Caroline Miles Visiting Scholarship
About the scholarship
The Caroline Miles Visiting Scholarship is funded by the Ethox Foundation and is awarded annually to a post-doctoral or early career researcher to visit the Ethox Centre. The value of the scholarship is up to £2000, and is intended to assist scholars with travel and living costs during their visit.
Visiting Scholars will spend up to a month working at the Ethox Centre in Oxford, pursuing a research project on a topic relating to one of the Ethox Centre’s four main research programmes: global health ethics; clinical ethics; public health ethics; and research ethics.
They will benefit from the supervision and feedback of the Ethox research staff and will have access to the libraries and research facilities of the University of Oxford. They will also have the opportunity to attend talks and lectures which are relevant to their interests.
Scholars will be expected to make a presentation on their research toward the end of their stay.
Find out more about our previous Caroline Miles scholars here
How to apply
To apply for this scholarship please submit the following:
- 500-word statement summarising their research interests and what they hope to achieve during their visit
- 2 page CV, including the names of two referees.
The application should be sent via email to the following address: email@example.com
The deadline for proposals for the year 2018 - 2019 is 23 April 2018
Who was Caroline miles?
Caroline Miles (1929-2006) played a key role in the founding and development of the Ethox Centre. Her vision and also her generous financial support have made possible the creation of the Caroline Miles Scholarships.
After studying philosophy, politics and economics (PPE) at Somerville College, Oxford, Caroline had a distinguished career in both the public and the private sector. Between 1956 and 1963 she was attached to the UN Secretariat in New York. In the UK she worked in the Treasury and at the National Institute of Economic and Social Research. She was a member of the Monopolies and Mergers Commission and of the National Enterprise Board. She acted as Market Development Consultant to the Harwell Research Laboratory and was also a partner in a wine company.
In the 1980’s she became Director of the Ian Ramsey Centre in Oxford and a Fellow of St Cross College. In 1984 Caroline was appointed Chairman (a term she much preferred to ‘Chair’) of Oxfordshire Health Authority which held the major budget under the National Health Service (NHS) for the health care of the population of Oxfordshire. It was during this time that Caroline supported and helped to obtain funding for the development of teaching in ethics, law and communication skills for medical students at the University of Oxford.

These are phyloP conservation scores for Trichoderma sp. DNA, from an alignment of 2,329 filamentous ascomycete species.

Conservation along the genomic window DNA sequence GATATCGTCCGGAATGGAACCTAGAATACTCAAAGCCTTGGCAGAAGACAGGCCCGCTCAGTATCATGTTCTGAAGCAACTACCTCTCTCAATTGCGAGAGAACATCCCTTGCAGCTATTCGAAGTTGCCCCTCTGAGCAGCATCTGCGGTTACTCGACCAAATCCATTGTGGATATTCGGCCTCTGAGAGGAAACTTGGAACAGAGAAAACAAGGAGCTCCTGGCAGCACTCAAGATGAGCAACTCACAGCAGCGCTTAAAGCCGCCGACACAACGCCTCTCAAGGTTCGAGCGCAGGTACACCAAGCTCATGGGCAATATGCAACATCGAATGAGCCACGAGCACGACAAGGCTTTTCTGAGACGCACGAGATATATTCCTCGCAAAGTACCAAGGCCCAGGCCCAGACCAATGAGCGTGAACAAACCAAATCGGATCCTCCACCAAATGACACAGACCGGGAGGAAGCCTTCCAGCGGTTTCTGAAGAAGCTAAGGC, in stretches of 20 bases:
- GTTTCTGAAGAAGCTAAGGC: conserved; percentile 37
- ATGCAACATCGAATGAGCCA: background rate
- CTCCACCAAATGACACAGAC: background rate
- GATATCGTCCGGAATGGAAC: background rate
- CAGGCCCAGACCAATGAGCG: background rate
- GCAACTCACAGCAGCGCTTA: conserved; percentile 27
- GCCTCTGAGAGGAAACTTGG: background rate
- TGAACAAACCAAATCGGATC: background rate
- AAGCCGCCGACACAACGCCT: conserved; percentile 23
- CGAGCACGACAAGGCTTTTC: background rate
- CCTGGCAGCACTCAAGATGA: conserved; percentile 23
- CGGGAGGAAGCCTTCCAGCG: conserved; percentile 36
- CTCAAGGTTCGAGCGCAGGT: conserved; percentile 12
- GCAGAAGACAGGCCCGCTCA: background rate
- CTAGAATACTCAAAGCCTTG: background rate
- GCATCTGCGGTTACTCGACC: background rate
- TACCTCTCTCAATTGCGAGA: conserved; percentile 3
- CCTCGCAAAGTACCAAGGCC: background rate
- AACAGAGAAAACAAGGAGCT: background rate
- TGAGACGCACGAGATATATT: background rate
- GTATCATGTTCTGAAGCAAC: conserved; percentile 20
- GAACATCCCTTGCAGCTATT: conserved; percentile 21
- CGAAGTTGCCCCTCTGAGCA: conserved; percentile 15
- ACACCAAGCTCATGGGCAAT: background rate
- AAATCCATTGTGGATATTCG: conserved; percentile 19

After her retirement in 1992 Caroline devoted great energy to helping to develop medical ethics in Oxford. With the help of a generous donation from the Martin Wills Trust Caroline founded the Ethox Foundation, an independent charity, and became its first chairman. When the Ethox Centre was created in the University of Oxford in 1999, Caroline, through the Foundation, supported the Centre with unstinting enthusiasm, wisdom and vision right up to her sudden death from a stroke in 2006. She left much of her estate to the Ethox Foundation thus enabling the creation of the scholarships that have been named after her.
Caroline was always open to new ideas and specifically encouraged young people in developing their own individual careers. She had a wonderful sense of humour, an infectious laugh and that fresh, almost naïve, enthusiasm for life that is associated with young adulthood. We hope and believe that she would have strongly approved the setting up of these scholarships to enable young people to develop their ideas in an international setting and to help their careers to flourish.
What people have to say about their caroline miles scholarship experience
“Ethox provides an ideal setting in which to expand your research and hone your ideas. Visitors benefit from a supportive and collegiate environment, in which colleagues are on hand to offer invaluable insights and discuss your research as it develops.” Dr Richard Huxtable, Bristol University
“Wonderful. It is a very friendly, supportive and challenging environment. The opportunity to present my work in progress, and receive very thoughful, constructive comments and criticisms, was invaluable. I also found it was an excellent networking oppotunity, and I had the time to make contacts, develop friendships, with new people whom I am likely to work with in the future.” Dr Jonathan Ives, University of Birmingham